The PGA Tour-tles

If you’re a golfer, you know that nearly every golf course has a sign posted near the first tee which suggests that a round of golf should be played in no more than four hours.

At many public and private golf courses, a marshal rides a cart around the layout to make sure that one or more groups don’t hold up the rest of the golfers.

If the average golfer struggles to break 100 shots per round is asked to finish a round in four hours, please explain to me why the best golfers in the world cannot complete a round of golf in less than 5 hours anymore?

This weekend, the Genesis Los Angeles Open was won by J. B. Holmes.  Holmes has been one of the longest hitters on the PGA tour for several years.

He has also become one of the slowest players on the tour.

Holmes picked up his fifth career win and his first since 2015.  It took his group five hours and thirty minutes to play the final round on Sunday. 

That’s right.  The best golfers in the world played their final 18 holes in ninety minutes longer than you and I are expected to play a round of golf at our local public course! 

How can this be allowed?  Other than Phil Mickelson and Tiger Woods, pro golfers are rarely in the trees, traps, and water hazards as often as we do.

“Well, you play in 25-mile-an-hour gusty winds and see how fast you play when you’re playing for the kind of money and the points and everything that we’re playing for,” Holmes said. “You can’t just get up there and whack it when it’s blowing that hard.”

That’s baloney, J.B.

He played the round with another veteran PGA tour terrapin named Adam Scott and slothful young star, Justin Thomas. 

Adam Scott admits he recently told the PGA Tour’s chief of tournaments and competitions, Andy Pazder, that he would be willing to take a two-stroke penalty in order to get players to speed up.  Seriously?

 “Make me the victim,” the 2013 Masters champion and 13-time PGA Tour winner said. “I’ll take the penalty. The only way it’s going to work is if you enforce it.”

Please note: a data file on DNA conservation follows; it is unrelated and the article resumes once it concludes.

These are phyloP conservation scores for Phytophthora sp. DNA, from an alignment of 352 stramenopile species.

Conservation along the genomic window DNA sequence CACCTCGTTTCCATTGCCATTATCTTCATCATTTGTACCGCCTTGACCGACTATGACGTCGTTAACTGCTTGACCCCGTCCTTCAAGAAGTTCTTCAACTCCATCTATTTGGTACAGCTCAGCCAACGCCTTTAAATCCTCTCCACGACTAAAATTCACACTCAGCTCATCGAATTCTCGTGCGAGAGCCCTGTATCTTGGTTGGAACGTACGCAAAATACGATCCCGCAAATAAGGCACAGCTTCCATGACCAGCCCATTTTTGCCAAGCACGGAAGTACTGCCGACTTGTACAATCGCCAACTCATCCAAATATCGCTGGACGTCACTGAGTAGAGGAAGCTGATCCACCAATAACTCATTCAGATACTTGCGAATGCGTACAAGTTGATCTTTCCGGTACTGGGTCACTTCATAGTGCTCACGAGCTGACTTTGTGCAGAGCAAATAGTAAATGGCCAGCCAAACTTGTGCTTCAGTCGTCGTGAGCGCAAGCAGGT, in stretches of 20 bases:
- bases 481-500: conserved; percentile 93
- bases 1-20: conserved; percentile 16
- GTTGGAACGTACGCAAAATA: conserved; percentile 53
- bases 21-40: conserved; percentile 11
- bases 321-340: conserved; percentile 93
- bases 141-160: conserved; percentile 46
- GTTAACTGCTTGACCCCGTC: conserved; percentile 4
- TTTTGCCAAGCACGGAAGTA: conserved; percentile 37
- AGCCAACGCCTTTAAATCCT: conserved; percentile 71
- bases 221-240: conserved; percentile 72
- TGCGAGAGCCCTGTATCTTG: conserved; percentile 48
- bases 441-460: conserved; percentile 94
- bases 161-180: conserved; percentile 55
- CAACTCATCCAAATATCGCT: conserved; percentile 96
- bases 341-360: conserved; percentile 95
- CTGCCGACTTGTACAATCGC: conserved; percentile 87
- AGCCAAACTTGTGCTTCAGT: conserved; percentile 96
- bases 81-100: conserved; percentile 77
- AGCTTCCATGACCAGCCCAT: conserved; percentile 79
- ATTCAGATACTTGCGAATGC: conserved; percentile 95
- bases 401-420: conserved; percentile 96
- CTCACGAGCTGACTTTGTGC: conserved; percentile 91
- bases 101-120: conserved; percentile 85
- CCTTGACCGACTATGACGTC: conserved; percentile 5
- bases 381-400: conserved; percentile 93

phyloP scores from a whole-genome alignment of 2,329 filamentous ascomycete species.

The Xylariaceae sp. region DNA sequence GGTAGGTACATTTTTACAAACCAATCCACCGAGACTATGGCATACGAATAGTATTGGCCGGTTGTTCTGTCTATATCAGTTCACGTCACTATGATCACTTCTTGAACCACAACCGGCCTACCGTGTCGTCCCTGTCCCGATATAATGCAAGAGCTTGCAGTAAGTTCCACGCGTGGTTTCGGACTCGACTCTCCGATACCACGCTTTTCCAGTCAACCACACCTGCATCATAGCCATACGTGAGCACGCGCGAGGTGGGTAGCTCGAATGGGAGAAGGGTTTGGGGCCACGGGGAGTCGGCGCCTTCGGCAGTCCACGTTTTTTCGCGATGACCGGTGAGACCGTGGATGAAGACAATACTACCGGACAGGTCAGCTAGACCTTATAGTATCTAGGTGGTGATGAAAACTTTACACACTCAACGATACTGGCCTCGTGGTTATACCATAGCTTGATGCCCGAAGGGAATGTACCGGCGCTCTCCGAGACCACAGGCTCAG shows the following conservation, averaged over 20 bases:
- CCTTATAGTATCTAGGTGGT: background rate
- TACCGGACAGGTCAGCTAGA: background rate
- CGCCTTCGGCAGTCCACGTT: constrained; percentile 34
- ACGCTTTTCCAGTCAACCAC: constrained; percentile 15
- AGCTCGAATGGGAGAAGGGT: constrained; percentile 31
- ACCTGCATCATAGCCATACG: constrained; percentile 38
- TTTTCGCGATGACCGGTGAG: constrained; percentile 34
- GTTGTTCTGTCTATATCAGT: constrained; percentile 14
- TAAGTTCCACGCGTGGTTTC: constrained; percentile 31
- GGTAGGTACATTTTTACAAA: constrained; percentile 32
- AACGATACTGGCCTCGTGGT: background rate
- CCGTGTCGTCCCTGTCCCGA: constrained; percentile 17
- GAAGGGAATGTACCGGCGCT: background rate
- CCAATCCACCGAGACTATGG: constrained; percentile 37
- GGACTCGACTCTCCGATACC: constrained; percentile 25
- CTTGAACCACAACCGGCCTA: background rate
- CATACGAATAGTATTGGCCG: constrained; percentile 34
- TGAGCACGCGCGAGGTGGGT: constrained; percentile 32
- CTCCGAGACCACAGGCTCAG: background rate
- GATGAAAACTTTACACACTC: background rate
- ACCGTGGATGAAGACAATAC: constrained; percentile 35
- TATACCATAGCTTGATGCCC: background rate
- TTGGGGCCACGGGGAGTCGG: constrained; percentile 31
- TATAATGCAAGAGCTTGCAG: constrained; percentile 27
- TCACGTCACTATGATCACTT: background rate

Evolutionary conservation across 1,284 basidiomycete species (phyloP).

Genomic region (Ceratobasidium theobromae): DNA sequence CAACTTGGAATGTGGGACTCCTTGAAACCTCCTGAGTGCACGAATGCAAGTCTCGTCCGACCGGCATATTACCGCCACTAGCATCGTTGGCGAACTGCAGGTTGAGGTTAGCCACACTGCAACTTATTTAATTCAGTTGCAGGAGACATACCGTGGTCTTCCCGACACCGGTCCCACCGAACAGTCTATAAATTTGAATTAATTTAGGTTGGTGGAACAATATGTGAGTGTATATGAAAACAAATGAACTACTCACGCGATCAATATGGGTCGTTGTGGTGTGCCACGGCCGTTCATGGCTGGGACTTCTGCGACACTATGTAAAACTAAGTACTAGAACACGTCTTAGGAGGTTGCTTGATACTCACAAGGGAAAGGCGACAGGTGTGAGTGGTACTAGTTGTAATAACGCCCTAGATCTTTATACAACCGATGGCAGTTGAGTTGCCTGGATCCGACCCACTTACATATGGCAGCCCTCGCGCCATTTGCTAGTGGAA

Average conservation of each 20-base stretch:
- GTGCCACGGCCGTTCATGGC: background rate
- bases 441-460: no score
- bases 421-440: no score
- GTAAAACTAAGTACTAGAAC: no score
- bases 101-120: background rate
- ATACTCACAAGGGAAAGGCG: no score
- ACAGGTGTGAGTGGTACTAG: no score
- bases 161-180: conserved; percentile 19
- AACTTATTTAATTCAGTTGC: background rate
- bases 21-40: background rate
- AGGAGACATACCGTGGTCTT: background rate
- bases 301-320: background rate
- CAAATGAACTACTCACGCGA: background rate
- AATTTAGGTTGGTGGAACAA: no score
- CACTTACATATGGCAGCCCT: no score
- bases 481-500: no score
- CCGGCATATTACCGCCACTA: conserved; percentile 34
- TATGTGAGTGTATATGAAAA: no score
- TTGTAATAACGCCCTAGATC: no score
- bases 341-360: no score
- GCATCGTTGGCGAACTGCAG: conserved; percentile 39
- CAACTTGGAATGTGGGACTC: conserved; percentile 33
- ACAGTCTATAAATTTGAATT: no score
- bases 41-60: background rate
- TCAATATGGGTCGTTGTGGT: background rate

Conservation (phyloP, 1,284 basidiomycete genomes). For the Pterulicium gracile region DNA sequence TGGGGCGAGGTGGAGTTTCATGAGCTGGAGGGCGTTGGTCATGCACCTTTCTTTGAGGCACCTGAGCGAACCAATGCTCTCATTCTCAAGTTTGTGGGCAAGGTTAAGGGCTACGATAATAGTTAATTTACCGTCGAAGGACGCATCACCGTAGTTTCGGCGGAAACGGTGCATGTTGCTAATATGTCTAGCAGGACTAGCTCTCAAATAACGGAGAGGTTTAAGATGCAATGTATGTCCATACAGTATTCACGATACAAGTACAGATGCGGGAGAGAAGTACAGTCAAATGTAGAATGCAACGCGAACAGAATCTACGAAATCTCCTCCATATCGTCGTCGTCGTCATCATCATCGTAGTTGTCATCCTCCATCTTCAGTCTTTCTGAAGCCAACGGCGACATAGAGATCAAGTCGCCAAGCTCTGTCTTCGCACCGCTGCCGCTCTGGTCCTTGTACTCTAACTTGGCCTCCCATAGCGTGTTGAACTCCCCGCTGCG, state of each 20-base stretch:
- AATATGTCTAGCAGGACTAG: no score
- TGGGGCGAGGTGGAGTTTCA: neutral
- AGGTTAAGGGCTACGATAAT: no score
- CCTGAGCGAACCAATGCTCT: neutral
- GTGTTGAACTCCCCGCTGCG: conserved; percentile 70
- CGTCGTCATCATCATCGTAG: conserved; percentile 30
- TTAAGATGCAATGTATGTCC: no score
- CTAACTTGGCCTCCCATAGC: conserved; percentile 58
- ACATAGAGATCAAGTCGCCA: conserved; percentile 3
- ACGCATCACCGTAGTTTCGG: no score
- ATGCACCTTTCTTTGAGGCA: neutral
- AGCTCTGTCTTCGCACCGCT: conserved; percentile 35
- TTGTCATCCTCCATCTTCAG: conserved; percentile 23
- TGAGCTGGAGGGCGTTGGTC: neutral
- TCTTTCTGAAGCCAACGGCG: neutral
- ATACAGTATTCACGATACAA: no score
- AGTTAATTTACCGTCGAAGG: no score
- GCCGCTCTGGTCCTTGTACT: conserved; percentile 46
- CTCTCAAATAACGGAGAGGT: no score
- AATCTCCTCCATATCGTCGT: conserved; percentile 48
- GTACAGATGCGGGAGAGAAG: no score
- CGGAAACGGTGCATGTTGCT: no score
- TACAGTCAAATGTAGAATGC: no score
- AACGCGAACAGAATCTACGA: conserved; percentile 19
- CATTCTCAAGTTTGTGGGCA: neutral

Another slow-playing PGA Tour-tle is Bryson DeChambeau.  DeChambeau was a physics major at SMU and appears to take all conditions (wind speed, relative humidity, time of day, ground elevation, phase of the moon and tides, etc.) under consideration prior to taking a shot from the tee, fairway, or on the green.

DeChambeau has been quite successful in his early PGA tour career with five wins as he begins his third full season on the big circuit.   As for his tendency to be overly meticulous (i.e. – S-L-O-W), he recently said:

“I think that anybody that has an issue with it, I understand, but we’re playing for our livelihoods out here, and this is what we want to do. If we want to provide the best entertainment for you, it’s part of our process. It’s part of my process, at least”.

Though many PGA tour players seem to be just fine with the snail-like pace of play, others aren’t.  Two-time US Open champion, Brooks Koepka, doesn’t understand what is taking the other players so long to hit a shot.

Koepka is confused as to why the PGA tour fails to follow its own rules for enforcing slow play (two-shot penalty). 

In an interview last week, Koepka said,  “I think it’s weird how you’ve got this set of rules where — you know, we have to make sure we’re dropping from knee-height, or your caddie can’t be behind you – and then they also have a rule where you’ve got to hit it in 40 seconds, but that one is not enforced. You enforce some but you don’t enforce the others”.

What about television, you ask? 

More times than not, nationally televised golf events are exceeding their allotted network time and being pushed over to the Golf Channel for final round completion.  The reason? Slow play by the best golfers in the world.

If you owned Golf Channel, you are probably elated by the slow play in order to get more viewers’ eyeballs noticing your specialized cable channel.

However, if some viewers don’t pay the extra monthly premium to receive Golf Channel, you likely missed the finish of Sunday’s final round in Los Angeles. 

Once the television revenues for the PGA Tour start to decline with lower ratings in the post-Tiger Woods and Phil Mickelson dominance era, the officials with the PGA Tour may finally start throwing the penalty flags at the growing number of pokey players. 

Personally, I think there should be a 30-second shot clock (down from 40) on every shot (from tee to green), and professional golfers should be penalized two shots for each time slow play occurs during a round. 

When these slothful slowpokes begin to see their name falling down the leaderboard and dollars leaving their wallets due to their continued slow play, I suspect the pace of play in golf will return to more acceptable levels.

Fore my two cents and the betterment of golf, it’s time for these PGA Tour-tles to pick-up the pace.  NOW!